Skip to content


Switch branches/tags

Name already in use

A tag already exists with the provided branch name. Many Git commands accept both tag and branch names, so creating this branch may cause unexpected behavior. Are you sure you want to create this branch?

Latest commit


Git stats


Failed to load latest commit information.

Playing with Low-density parity-check codes

To study LDPC codes I've started implementing a soft decision decoder using floating point operations only.

For better speed (at almost the same decoding performance) I've added support for saturating fixed-point operations.

Parallel decoding of multiple blocks using SIMD is available for all variations of the min-sum algorithm.

You can switch between two decoder schedules:

  • flooding schedule: numerically stable but also slow.
  • layered schedule: numerical stability is traded for speed.

You can switch between six Belief propagation algorithms:

  • min-sum algorithm: using minimum and addition
  • offset-min-sum algorithm: using minimum, addition and a constant offset
  • min-sum-c algorithm: using minimum, addition and a correction factor
  • sum-product algorithm: using tanh+atanh-functions, addition and multiplication
  • log-sum-product algorithm: using log+exp-functions to replace above multiplication with addition in the log domain
  • lambda-min algorithm: same as log-sum-product, but using only lambda minima

You can enable the self-corrected update for any of the above listed algorithms to further boost its decoding performance. It works by erasing unreliable bit nodes, whose signs fluctuate between updates. As shown in the BER plots below, the min-sum algorithm benefits the most from the erasures.

Decoding speed varies about 10ms (no errors) to 300ms (max errors) for the rate 1/2 N=64800 code using self-corrected min-sum on my workstation.

Here some good reads:

  • Low-Density Parity-Check Codes
    by Robert G. Gallager - 1963
  • Near Shannon Limit Performance of Low Density Parity Check Codes
    by David J.C. MacKay and Radford M. Neal - 1996
  • An introduction to LDPC codes
    by William E. Ryan - 2003
  • An efficient message-passing schedule for LDPC decoding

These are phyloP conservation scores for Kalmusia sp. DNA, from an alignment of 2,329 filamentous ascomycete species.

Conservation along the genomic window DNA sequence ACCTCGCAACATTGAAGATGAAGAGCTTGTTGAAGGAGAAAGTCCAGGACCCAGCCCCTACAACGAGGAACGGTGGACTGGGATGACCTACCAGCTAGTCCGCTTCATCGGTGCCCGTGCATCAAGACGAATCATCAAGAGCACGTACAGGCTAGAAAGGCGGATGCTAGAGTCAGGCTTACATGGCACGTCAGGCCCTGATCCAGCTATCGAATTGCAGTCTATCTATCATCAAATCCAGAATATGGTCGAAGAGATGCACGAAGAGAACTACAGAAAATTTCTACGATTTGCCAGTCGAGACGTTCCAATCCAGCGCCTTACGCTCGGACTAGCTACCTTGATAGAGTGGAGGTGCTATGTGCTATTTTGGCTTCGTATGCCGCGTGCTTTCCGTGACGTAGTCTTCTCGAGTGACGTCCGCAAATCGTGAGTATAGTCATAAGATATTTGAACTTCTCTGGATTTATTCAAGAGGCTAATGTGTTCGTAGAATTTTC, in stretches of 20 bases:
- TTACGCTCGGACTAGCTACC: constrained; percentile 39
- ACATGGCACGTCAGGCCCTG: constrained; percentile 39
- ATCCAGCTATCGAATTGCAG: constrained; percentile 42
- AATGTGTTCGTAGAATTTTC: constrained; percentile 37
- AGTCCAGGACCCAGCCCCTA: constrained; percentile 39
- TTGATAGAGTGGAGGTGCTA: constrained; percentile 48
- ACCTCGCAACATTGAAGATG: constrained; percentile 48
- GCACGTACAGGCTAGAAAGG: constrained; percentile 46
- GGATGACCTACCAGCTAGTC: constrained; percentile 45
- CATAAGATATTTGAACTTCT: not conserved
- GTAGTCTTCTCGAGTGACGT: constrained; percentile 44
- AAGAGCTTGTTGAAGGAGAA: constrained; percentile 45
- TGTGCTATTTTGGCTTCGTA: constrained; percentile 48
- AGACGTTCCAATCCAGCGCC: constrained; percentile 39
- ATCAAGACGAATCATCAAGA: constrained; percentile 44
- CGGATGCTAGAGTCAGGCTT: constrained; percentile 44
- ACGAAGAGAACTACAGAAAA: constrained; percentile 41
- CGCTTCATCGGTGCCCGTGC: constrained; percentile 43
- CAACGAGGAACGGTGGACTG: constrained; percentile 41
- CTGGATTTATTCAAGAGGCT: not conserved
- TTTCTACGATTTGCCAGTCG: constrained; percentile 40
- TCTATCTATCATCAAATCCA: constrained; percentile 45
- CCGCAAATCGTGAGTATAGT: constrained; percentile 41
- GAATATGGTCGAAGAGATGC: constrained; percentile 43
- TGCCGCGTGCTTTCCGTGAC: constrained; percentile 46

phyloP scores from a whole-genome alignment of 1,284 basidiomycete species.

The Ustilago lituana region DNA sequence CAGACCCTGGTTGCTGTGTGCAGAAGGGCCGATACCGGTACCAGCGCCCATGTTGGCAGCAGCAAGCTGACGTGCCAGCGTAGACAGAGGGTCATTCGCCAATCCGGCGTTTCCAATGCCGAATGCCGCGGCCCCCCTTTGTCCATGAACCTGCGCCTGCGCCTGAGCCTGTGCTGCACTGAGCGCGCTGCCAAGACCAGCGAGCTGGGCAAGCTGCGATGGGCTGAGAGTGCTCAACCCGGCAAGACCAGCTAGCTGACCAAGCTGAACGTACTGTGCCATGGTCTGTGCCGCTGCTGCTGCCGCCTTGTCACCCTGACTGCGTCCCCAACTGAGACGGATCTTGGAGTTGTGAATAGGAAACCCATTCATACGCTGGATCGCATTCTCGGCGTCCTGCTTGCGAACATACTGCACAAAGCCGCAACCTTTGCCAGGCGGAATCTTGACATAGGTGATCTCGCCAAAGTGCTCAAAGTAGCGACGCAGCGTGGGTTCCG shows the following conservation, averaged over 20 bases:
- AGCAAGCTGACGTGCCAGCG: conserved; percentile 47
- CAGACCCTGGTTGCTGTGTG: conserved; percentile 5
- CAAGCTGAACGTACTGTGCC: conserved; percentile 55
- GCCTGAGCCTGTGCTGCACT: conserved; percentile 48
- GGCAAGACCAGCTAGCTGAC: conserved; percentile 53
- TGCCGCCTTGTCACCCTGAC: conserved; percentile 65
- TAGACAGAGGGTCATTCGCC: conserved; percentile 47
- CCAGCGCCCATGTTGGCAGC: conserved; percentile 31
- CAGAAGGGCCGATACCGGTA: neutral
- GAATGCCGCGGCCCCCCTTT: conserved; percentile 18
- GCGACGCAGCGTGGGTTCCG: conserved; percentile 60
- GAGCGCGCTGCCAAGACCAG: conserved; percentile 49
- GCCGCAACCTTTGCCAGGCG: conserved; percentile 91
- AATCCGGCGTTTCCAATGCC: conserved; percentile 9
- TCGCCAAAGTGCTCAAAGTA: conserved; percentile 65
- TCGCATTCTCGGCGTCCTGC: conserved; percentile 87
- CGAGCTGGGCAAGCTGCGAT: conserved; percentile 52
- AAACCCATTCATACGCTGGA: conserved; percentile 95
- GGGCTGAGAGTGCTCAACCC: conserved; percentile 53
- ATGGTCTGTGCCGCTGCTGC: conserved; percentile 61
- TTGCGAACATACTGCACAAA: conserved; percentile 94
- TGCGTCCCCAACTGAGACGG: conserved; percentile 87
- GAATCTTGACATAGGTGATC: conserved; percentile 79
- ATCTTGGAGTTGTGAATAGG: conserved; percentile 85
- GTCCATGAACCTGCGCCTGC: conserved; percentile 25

by Eran Sharon, Simon Litsyn and Jacob Goldberger - 2004
  • DVB-S2 Low Density Parity Check Codes with near Shannon Limit Performance
    by Mustafa Eroz, Feng-Wen Sun and Lin-Nan Lee - 2004
  • Reduced-Complexity Decoding of LDPC Codes
    by J. Chen, A. Dholakia, E. Eleftheriou, M. Fossorier and X.–Y. Hu - 2005
  • Self-Corrected Min-Sum decoding of LDPC codes
    by Valentin Savin - 2008

Here some DVB standards:

BER comparison of the various algorithms

The following plots were made by computing MS, MSC, SCMS and SCMSC with fixed-point saturating arithmetics using a factor of 2 while SP and SCSP are computed using double precision floating-point arithmetics.

Used DVB-S2 B4 table, QPSK modulation and averaged over 1000 blocks:

To better see the behaviour at low SNR, here with a linear BER scale: comparison linear scale

To better see the waterfall region and the boundary to quasi-errorless decoding, here the logarithmic BER scale: comparison logarithmic scale

Impact of the varying degrees of the bit nodes on their convergence behaviour

The color on the following three plots are to be interpreted like this:

  • Red: parity bit nodes with degree two
  • Green: message bit nodes with degree eight
  • Blue: message bit nodes with degree three

This is the second fastest algorithm, min-sum-c, but it needs a few iterations longer to converge: min-sum-c

The sum-product algorithms converge much faster than the min-sum algorithms: log-sum-product
Unfortunately they need computationally expensive transcendental functions.

Getting soft information from symbols

For the LDPC codes to work best, one needs soft reliability information for each bit.

Here we see the log-likelihood ratios of the different bits of many 8PSK modulated symbols, disturbed by AWGN:

LLR of bit 0 in 8PSK

LLR of bit 1 in 8PSK

LLR of bit 2 in 8PSK


Reduce N times while excluding ith input element

It computes the following, but having only O(N) complexity and using O(1) extra storage:

	output[0] = input[1];
	output[1] = input[0];
	for (int i = 2; i < N; ++i)
		output[i] = op(input[0], input[1]);
	for (int i = 0; i < N; ++i)
		for (int j = 2; j < N; ++j)
			if (i != j)
				output[i] = op(output[i], input[j]);


Playing with Low-density parity-check codes








No releases published


No packages published